One in 10 care staff say their places of work are turning away obese people due to a lack of facilities needed to care for them, with one manager explaining she turns away larger people because they are ‘so expensive.’
In the UK, one in four people are now obese in older age, equating to 5.8m people over 65, and care homes are now struggling to deal with this influx of large, older people.
A survey carried about by carehome.co.uk, a leading care home reviews website, found 41% of care home staff claiming they have the bariatric facilities to look after obese residents, with 12% having to turn them away because they don’t have the correct of resources and equipment.
The figures were sourced from a survey the website completed by 2,803 care home owners, managers and staff.
A care home manager spoke anonymously to Mumsnet and explained why care homes often don’t want to house morbidly obese people. She said: “On the surface of it it sounds morally wrong, but I think the majority of people don’t understand what the care of an obese person entails.
“If someone is morbidly obese and can just about transfer to the toilet and can do most things with the aid of a carer I can assure you it won’t be long before they are immobile.
“Because of the politics of fat, care homes are not given any more money for very large people despite the fact it is so expensive taking care of them. There would be an uproar if people who needed care were classified as too fat to take up a ‘normal’ place in care. It would be deemed discriminatory.”
The manager noted how carers can struggle to move the bodies of obese people and it can be hard to clean them, adding: “Staff regularly feel the physical strain on their bodies after a shift moving an obese person. Trying to push a wheelchair of an obese person leave staff with pain in their shoulders.”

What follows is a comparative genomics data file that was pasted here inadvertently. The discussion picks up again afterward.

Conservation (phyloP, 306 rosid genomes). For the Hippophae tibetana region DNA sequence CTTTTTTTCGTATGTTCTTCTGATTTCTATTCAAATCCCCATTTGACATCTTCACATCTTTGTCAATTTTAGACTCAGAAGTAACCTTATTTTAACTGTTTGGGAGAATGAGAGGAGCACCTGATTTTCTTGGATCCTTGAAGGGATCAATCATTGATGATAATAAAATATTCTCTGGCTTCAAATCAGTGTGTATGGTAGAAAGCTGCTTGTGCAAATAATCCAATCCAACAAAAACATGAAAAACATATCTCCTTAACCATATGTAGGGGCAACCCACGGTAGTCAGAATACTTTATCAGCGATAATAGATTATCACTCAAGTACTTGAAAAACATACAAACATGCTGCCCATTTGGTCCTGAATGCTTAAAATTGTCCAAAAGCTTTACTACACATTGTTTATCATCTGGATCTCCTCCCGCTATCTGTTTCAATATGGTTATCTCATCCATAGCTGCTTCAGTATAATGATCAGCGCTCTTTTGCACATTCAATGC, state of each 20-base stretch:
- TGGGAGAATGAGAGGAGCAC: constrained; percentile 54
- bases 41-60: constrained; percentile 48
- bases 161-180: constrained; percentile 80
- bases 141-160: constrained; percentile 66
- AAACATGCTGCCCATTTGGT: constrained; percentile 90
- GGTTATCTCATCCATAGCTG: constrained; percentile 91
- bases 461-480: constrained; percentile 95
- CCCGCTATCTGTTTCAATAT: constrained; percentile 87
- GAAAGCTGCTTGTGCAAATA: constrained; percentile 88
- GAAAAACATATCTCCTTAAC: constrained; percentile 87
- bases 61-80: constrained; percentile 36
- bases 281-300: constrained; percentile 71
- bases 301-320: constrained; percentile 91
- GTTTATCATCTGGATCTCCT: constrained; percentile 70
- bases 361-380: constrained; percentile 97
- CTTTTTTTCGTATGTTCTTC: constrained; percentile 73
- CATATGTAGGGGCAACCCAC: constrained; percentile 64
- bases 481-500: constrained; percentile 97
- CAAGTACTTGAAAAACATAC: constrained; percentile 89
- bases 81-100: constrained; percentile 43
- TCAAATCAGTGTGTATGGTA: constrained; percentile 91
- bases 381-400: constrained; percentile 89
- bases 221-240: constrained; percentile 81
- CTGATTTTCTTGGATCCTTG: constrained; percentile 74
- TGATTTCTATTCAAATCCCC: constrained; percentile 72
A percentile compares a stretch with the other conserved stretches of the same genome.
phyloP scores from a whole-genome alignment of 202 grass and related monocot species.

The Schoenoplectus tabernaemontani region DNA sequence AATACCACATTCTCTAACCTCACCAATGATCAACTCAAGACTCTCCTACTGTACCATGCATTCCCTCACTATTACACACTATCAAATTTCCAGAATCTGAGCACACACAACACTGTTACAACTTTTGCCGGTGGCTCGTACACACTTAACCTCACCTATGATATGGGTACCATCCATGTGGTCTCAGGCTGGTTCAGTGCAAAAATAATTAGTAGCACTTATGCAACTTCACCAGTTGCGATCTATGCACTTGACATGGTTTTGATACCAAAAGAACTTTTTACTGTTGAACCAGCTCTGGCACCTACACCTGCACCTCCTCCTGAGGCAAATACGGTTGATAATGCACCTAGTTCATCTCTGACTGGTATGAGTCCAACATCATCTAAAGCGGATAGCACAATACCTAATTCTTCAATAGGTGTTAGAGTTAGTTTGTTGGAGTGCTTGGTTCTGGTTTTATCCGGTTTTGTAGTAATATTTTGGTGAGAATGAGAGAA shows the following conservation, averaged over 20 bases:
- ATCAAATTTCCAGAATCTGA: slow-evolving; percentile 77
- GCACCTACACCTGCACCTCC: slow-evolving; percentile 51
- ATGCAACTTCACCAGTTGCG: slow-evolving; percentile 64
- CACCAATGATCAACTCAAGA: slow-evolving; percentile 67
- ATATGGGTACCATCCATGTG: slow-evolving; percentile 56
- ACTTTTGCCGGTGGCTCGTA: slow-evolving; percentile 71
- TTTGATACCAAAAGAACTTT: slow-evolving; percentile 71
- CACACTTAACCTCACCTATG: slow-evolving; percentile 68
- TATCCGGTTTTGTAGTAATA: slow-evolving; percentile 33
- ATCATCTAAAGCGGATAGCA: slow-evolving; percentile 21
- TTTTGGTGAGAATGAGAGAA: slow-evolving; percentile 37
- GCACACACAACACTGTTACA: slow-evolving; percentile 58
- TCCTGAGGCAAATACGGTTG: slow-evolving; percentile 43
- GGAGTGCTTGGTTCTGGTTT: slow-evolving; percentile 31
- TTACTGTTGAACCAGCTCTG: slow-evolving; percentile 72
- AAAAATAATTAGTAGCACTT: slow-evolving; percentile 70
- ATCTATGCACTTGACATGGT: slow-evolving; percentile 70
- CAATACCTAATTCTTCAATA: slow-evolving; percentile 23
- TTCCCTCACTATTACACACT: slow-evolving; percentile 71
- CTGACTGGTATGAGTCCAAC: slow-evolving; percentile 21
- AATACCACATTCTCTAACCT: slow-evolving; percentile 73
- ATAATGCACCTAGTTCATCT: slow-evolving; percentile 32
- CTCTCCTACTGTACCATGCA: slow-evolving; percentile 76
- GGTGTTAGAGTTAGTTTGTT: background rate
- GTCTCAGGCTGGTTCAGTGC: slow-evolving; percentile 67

Severely obese people more likely to suffer from complex conditions such as hypertension, diabetes, cardiac disease and respiratory disease. In addition, they often require specialist management of their skin as severely obese people can have an increased risk of wounds, pressure ulcers and reduced prognosis for wound healing due to their immobility.
A spokesperson for carehome.co.uk said: “The number of obese, older people has been rising in the UK for the last couple of decades and care homes need to ensure they are inclusive and that residents who are severely overweight are treated with dignity.
“Some care homes have built bariatric rooms, but over half are unprepared and have no specialist facilities. This inability to provide care for obese people who often have associated medical needs means they are left stranded at hospital or at home.”
Tracy Paine, chief executive of Belong Ltd and supporter of people needing bariatric care, said: “In each situation, an assessment is made of a person’s individual care requirements, and we work with residents, their families and health and social care commissioners, to determine how we can best provide for the person’s needs and what special provisions will be necessary. Previously, this has led to investment in specialist equipment, including larger beds and aids to assist people to remain as independent as possible.
“Practice development facilitators at each Belong village make sure staff have the skills and knowledge to provide bariatric care, including how to help with aspects of personal care and specialist moving and handling techniques. Staff also have an understanding of medical conditions associated with obesity, such as sleep apnoea and hypertension.”
The term ‘bariatric’ relates to individuals who weigh more than 25 stone and bariatric facilities can include larger, reinforced beds, baths and mechanical lifts and hoists.